#Ravespecs for Your Next ’80’s Party #WearableWednesday

This is a great pair of glasses that reminds me of Max Headroom and all the other crazy tech pop culture of the day. Created by Lorenzo Wood, the glasses were designed in a hurry to be worn at a friend’s party. Apparently he had a few thoughts about his party wear.

The idea started as a mask, but glasses felt a bit more social. Also, the idea was to power it with a big battery in my pocket and run a wire to the glasses. However, it was more fun to make them self-contained so they could be handed around easily.

One of the things I like about this project is that it combines lasercutting and soldering skills. Lorenzo started with simple safety goggles (hey, you should all have those hangin’ around your bench!) and then had a front base plate cut at Lasercut Works in London. Using NeoPixel strips, he mounted them vertically, making sure they would still allow for correct spacing.

I positioned the slits around a typical inter-pupillary distance of 55mm–65mm. In fact, pretty much anyone can see through them (even small children), because the frame is held quite a long way from your face by the safety goggles. The slits could therefore probably be sightly narrower, so you could get even more LEDs on.

A Pololu A-Star 32U4 micro-controller served as the brain for the glasses, leaving power as the one challenge. Although Lorenzo started with the idea of a remote battery pack, he soon discovered that there was enough room to mount the batteries on the frame itself. I can tell you NeoPixels definitely like  power. You can dial down the brightness in the coding and also try to create designs that don’t engage all the pixels at once. However, it’s nice to have different options with proper power available. So, in the end, Lorezno found that Lithium AAA cells worked well. Of course, you could also opt for a Lithium Polymer battery.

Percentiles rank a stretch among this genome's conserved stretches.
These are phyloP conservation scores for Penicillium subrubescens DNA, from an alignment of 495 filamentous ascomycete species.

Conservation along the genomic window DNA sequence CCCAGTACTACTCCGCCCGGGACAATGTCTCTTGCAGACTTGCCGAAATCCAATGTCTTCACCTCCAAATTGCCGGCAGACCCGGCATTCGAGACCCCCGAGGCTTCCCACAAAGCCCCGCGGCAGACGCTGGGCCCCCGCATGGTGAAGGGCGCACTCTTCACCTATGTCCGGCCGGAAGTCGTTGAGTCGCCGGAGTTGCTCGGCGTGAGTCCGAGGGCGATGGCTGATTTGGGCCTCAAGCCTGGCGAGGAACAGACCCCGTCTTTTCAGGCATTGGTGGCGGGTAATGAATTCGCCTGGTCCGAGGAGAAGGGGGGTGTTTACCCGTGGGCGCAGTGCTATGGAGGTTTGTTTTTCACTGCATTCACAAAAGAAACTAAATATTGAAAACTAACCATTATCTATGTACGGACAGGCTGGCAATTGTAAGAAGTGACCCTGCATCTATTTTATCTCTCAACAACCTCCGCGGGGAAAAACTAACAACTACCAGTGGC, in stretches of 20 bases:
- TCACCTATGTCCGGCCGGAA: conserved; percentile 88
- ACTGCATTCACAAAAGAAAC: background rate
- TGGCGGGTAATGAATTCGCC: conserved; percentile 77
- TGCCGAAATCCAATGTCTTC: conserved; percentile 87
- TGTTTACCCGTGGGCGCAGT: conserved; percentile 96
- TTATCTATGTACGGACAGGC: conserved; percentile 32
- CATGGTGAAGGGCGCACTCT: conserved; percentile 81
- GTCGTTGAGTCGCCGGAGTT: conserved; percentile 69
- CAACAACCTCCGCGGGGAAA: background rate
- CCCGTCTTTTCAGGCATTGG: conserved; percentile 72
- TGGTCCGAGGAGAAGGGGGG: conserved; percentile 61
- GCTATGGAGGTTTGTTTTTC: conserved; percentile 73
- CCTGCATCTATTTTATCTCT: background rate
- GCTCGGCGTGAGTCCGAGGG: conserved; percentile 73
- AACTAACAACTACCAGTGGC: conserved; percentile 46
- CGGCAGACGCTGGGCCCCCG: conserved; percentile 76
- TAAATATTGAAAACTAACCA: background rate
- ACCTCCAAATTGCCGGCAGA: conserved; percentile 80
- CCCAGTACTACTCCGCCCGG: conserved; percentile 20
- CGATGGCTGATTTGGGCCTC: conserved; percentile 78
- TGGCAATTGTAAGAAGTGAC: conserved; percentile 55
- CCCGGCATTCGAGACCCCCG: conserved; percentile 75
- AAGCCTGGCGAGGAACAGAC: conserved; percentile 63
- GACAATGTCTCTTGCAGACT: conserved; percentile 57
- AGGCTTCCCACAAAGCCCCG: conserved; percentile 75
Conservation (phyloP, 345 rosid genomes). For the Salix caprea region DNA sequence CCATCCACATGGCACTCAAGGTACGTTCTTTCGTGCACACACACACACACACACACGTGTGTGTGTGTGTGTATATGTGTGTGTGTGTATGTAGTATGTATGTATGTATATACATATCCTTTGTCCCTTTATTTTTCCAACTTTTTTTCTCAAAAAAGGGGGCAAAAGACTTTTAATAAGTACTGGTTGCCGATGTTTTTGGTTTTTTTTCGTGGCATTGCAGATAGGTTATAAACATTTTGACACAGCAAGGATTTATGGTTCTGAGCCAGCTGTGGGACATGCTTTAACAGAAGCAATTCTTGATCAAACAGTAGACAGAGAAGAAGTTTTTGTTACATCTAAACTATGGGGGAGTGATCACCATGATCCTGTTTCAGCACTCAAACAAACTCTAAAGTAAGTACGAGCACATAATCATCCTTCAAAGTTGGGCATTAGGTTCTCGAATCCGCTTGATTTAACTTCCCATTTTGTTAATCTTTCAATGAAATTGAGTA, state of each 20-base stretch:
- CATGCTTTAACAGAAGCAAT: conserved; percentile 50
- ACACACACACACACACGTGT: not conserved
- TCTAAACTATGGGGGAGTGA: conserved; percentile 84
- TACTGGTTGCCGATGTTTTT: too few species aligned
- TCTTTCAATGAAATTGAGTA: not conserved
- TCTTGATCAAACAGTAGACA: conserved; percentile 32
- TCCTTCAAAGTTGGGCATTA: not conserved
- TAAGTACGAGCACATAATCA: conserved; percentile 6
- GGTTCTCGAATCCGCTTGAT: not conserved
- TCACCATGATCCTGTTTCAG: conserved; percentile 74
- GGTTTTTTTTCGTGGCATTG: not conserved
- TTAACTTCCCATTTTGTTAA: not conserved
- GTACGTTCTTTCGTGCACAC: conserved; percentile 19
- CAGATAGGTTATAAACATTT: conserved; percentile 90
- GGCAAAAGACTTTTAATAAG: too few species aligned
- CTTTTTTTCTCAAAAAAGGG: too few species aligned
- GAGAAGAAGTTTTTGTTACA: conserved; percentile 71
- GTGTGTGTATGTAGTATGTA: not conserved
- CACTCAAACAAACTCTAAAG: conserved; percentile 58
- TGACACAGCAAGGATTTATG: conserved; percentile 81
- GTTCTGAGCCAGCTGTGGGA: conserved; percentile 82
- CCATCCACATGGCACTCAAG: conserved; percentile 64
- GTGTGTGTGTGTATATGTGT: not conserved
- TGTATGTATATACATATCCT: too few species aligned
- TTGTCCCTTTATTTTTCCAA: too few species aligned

Lorenzo already has ideas for improvements for his #ravespecs, including more intricate patterns, as well as incorporating different sensors. The glasses could react to motion or sound, which would be extra fun at a party. His best idea includes group interaction.

Adding radios to synchronize more than one pair — either just to have them all do the same things or actually work as one big surface (eg, the “chaser” pattern could move from one set to the next). Might need relative position sensing, too, which is a bit harder. Radios would also allow a wireless hand-held controller for pattern expression.

If you want more details on the build, you can Tweet to @lorenzowood–he’s happy to share the file for the lasercut and the Arduino code. It’s great to see how ideas piggyback from a single idea; that’s one of the special benefits of making. Party on, Lorenzo! If you decide you want some fancy shades, too, check out our tutorial for Celebration Glasses or our Larson Scanner Glasses.

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